Scottish prime lamb producers continue to benefit from market prices which are 7% above this time last year, according to Stuart Ashworth, Head of Economics Services with Quality Meat Scotland (QMS).
Although prices dipped in the first week of August, they quickly regained ground with sales in the first half of this week generally showing small gains.
Since the beginning of June, however, the lamb market has been volatile with much greater variability in prices from one week to the next than is normal.
“Contributing to the strength of the market is a continued lower volume of lambs reaching the market place”, said Mr Ashworth
“Poor weather has slowed lamb growth rates and also created backlogs of work on farms as both the grass and cereal harvest has been delayed.
“Evidence from the auction markets suggest lamb availability is 10% lower than last year, although quality is similar. Nevertheless, although supplies are tighter, Scottish abattoirs have maintained their kill levels at similar levels to last year.”
A lower Scottish ewe population than last year, combined with some regionally heavy losses at lambing due to wet weather, is likely to have resulted in a smaller Scottish lamb crop. However, across Great Britain as a whole, these shortfalls are likely to be offset by the higher Welsh and English ewe population reported in the December 2011 census, up 5% and 2.5% respectively.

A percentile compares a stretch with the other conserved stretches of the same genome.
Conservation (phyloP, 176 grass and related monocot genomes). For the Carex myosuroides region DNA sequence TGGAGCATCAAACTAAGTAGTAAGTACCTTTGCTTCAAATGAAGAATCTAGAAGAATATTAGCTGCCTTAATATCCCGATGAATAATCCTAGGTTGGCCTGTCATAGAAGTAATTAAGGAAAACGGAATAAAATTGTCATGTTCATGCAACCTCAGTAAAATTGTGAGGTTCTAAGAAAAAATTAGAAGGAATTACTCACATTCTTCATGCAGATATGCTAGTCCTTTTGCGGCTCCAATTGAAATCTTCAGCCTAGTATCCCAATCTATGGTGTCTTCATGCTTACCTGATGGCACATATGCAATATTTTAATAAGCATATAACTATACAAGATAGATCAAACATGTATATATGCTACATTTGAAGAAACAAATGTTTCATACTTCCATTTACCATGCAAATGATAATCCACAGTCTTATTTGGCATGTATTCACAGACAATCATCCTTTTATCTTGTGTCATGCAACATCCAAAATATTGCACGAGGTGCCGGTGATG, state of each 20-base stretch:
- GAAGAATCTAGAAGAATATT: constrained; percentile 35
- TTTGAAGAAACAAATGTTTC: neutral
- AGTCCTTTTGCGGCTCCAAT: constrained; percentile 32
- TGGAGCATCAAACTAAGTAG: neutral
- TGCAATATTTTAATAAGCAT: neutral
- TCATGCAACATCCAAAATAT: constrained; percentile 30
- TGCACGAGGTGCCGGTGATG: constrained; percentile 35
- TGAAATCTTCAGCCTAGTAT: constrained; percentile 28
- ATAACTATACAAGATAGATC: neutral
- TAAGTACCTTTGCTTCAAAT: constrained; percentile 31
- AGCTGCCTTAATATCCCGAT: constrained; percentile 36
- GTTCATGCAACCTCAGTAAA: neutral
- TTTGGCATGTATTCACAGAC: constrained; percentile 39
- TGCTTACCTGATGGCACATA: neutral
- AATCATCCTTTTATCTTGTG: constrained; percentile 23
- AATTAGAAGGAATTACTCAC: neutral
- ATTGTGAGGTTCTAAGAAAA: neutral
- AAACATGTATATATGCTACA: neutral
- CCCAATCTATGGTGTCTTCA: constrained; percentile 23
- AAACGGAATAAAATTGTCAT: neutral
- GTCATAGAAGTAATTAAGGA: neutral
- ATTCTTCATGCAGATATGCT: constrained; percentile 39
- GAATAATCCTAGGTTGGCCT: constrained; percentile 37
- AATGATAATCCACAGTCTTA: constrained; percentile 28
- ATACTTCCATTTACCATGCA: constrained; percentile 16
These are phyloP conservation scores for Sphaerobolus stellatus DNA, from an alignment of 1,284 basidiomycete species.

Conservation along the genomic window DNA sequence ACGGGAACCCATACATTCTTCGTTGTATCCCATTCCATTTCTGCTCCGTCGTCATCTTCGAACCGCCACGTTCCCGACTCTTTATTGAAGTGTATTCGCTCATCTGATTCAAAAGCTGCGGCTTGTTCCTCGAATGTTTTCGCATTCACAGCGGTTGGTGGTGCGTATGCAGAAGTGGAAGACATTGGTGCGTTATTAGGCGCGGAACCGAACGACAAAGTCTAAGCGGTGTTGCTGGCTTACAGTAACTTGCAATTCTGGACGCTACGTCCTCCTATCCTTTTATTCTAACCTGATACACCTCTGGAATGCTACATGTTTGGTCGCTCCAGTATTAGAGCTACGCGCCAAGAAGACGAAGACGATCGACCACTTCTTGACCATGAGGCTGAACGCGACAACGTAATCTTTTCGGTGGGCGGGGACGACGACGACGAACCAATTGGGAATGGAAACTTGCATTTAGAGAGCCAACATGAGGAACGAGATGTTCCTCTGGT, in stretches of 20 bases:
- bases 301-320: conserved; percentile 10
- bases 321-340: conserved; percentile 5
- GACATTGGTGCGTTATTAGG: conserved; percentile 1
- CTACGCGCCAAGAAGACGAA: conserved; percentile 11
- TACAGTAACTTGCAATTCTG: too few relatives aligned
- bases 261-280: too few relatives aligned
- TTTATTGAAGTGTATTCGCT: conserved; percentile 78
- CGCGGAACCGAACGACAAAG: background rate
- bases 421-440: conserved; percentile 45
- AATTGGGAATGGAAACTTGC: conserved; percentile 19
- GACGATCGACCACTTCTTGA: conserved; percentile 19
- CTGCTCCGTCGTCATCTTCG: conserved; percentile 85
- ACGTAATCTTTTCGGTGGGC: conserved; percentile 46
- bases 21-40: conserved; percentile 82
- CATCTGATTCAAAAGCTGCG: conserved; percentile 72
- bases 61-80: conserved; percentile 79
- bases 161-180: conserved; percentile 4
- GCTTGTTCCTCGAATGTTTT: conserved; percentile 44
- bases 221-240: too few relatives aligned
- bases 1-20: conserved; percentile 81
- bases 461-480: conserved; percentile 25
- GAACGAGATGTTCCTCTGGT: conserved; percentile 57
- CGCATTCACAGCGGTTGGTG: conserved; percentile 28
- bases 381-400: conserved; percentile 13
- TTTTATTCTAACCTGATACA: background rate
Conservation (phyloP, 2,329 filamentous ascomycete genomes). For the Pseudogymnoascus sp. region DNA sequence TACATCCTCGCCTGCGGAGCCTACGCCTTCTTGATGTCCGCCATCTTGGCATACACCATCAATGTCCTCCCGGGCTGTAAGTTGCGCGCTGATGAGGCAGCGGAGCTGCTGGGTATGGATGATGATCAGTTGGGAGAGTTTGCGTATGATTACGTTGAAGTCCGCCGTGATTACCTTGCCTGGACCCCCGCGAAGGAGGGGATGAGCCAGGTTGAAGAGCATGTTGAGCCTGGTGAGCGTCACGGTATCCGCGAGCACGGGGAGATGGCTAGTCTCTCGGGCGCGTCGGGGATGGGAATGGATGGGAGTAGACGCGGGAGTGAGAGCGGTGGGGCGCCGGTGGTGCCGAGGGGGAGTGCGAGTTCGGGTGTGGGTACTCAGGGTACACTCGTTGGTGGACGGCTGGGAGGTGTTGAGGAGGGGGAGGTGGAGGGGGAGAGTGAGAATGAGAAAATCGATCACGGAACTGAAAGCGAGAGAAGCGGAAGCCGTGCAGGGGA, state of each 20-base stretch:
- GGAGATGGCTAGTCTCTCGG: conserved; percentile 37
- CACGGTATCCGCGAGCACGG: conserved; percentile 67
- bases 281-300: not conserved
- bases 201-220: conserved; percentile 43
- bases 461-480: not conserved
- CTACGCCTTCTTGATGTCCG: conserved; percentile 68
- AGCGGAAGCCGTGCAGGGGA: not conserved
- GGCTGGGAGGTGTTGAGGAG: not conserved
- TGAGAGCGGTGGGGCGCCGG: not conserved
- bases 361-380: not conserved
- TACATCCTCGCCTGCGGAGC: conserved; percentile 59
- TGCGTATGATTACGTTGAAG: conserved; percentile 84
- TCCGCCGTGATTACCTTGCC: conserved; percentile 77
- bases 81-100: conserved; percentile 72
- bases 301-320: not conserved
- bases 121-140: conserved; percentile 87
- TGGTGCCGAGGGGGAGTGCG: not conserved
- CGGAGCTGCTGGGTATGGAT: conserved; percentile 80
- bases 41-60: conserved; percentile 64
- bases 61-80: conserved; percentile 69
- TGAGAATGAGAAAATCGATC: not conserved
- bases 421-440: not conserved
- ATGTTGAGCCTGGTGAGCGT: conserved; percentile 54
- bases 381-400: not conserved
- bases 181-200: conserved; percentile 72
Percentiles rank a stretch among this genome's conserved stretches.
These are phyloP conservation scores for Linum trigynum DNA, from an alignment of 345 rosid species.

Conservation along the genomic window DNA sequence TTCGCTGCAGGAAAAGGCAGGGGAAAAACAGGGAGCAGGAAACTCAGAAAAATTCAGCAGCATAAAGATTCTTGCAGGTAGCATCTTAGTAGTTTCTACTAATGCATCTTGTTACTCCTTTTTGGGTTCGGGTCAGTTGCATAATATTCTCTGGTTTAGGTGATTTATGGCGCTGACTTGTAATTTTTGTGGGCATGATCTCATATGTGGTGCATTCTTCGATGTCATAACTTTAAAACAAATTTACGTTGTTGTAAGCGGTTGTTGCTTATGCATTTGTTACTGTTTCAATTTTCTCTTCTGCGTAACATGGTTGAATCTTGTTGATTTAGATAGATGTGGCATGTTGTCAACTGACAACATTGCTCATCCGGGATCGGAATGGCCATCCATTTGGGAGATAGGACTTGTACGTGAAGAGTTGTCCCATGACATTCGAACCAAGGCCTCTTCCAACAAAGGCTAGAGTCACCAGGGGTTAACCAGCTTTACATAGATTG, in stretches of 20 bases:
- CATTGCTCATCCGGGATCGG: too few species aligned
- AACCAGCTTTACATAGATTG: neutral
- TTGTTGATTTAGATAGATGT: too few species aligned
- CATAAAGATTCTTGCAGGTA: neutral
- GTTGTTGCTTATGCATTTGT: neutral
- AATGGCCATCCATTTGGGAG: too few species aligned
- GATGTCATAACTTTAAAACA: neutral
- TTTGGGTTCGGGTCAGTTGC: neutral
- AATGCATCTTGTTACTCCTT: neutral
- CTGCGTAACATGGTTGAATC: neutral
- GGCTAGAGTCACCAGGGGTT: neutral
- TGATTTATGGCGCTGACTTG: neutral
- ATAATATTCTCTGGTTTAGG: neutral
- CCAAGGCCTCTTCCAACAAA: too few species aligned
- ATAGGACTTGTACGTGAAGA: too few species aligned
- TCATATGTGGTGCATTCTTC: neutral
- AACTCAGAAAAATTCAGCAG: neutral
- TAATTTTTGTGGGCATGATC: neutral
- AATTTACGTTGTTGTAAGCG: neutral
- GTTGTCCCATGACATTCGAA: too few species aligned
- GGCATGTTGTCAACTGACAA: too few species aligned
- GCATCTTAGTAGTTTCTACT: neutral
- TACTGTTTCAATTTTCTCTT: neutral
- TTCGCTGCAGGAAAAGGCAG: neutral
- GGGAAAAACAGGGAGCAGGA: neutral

Lower levels of marketings across Great Britain over the past eight to ten weeks, suggests some backlog building on farms consistent with poorer lamb growth rates. The challenge for the producer going forward is to manage the delivery of these lambs to the market, Mr Ashworth said.
“In Ireland we are beginning to see the consequences of a reported increase in Irish ewe numbers, 4% in December 2011”, he added.
“Since the beginning of June, the volume of lambs reaching Irish abattoirs has been 7% higher than last year and prices are struggling to hold onto last year’s levels.
“There are some assertions that the Irish price is only holding steady because of the lack of competition from UK lambs in the French market through a combination of lower volumes and stronger sterling exchange rates.”
Market research is beginning to show signs of a revival in UK lamb consumption, suggesting that the volume of lamb bought in retail stores during June increased by 27% with roasting joints benefiting at the expense of mince. While some of this may have been driven by the poor weather, some will have been driven by the improved price competitiveness of lamb in store.
Information from the Office of National Statistics suggests that in July the average retail price of lamb was 1% lower than twelve months ago while beef was 10% more expensive and pork 5% more expensive.
However, within the portfolio of lamb cuts, the price of lamb mince has increased while loin chops and bone-in roasting joints have become cheaper.
Encouragingly, despite the strength of Sterling, exports of sheepmeat have stayed stable. Provisional data for exports during June show they were barely 2% lower than last year.
“The current level of supply is facing a ready demand which is supporting current prices. However, prices will remain sensitive to the volume of lambs reaching the market”, said Mr Ashworth.